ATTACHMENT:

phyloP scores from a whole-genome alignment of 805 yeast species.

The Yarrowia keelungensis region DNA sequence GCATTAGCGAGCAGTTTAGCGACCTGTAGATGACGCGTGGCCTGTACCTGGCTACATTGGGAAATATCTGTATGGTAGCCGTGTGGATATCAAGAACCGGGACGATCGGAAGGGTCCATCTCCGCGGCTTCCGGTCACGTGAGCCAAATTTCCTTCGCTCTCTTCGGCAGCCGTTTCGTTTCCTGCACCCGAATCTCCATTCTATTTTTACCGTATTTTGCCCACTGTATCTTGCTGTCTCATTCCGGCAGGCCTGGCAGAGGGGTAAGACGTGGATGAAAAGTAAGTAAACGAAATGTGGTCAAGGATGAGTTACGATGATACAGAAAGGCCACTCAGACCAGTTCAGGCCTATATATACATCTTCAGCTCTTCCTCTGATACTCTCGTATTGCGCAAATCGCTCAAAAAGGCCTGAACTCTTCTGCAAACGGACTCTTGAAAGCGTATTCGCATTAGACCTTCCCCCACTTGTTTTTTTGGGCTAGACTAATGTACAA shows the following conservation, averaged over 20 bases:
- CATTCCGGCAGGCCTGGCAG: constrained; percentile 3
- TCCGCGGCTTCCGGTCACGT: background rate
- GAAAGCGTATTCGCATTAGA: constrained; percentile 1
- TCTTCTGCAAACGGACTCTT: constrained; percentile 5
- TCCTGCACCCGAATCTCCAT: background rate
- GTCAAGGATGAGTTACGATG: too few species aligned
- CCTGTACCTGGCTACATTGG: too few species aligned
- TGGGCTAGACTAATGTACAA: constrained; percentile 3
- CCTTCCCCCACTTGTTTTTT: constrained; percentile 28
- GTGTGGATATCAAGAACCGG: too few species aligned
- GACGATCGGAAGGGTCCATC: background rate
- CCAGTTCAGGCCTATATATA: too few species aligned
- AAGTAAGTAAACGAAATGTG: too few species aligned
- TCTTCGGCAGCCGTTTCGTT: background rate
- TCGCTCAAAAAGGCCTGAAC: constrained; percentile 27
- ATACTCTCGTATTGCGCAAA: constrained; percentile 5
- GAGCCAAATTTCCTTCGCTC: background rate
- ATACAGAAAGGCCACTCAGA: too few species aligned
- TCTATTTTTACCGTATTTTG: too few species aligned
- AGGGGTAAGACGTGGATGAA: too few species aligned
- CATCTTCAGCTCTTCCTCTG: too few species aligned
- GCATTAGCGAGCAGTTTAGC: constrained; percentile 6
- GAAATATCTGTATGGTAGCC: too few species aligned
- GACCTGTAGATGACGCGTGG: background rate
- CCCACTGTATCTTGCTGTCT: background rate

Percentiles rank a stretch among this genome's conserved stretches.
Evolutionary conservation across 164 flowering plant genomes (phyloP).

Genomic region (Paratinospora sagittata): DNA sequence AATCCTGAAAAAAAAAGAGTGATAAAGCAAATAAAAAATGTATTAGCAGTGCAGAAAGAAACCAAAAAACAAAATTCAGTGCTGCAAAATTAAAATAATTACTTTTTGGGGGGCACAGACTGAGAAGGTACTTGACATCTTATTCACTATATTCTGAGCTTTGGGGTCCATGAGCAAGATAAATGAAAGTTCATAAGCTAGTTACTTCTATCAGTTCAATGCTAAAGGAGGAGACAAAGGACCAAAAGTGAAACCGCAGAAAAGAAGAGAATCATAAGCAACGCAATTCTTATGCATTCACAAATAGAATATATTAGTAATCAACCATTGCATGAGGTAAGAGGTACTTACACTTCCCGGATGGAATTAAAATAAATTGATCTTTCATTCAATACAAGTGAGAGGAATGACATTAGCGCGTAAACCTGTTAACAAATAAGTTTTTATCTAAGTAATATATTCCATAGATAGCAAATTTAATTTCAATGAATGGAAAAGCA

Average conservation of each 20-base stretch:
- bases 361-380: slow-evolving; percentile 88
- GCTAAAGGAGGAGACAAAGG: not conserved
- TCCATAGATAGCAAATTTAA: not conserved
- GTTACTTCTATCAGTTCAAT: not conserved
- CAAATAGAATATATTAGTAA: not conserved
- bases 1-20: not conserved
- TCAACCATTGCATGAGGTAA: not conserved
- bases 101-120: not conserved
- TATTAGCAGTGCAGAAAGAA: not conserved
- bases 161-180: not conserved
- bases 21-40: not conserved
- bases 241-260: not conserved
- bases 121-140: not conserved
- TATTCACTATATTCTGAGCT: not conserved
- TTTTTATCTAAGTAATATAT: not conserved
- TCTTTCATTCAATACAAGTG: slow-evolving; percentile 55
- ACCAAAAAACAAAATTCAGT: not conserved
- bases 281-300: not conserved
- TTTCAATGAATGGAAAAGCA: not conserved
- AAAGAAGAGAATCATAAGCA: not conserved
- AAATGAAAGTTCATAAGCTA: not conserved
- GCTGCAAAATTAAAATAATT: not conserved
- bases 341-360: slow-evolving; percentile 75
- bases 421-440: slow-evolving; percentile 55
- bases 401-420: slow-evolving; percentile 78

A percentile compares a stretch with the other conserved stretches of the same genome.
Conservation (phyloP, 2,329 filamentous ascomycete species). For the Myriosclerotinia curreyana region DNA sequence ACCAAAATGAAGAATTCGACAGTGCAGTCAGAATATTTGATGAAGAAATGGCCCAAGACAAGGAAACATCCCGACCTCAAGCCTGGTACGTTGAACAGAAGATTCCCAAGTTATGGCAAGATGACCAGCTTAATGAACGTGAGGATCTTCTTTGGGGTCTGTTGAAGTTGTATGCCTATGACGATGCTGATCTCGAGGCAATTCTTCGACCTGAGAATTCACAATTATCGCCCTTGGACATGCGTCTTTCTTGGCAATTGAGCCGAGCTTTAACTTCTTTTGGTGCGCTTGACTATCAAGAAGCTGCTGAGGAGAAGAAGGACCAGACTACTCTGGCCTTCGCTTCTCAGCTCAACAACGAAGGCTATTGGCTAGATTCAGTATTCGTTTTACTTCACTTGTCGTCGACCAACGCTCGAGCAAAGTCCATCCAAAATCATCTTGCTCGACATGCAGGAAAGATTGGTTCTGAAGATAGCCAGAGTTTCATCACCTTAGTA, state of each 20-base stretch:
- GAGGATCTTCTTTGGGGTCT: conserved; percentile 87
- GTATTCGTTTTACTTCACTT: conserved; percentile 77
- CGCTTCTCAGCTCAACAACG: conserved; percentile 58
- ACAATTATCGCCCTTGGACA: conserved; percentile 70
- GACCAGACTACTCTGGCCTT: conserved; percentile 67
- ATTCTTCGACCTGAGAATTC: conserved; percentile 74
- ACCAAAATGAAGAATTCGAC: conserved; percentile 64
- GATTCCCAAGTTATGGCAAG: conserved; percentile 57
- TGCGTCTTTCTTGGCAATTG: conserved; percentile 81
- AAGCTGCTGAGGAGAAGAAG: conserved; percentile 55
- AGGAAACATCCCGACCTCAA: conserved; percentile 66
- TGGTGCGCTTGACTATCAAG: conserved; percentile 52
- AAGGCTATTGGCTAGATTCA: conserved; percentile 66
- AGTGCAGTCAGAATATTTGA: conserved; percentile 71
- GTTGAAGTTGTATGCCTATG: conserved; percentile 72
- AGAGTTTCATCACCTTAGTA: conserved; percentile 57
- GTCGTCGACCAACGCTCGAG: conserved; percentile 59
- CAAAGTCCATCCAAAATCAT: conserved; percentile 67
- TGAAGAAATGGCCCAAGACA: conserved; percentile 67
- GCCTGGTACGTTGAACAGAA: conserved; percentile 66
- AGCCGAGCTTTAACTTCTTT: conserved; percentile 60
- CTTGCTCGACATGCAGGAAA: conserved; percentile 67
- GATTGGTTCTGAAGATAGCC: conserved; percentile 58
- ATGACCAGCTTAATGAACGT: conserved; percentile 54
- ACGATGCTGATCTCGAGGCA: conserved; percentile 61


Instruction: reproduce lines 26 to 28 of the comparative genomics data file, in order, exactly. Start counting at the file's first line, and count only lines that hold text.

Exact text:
- GACCTGTAGATGACGCGTGG: background rate
- CCCACTGTATCTTGCTGTCT: background rate

Percentiles rank a stretch among this genome's conserved stretches.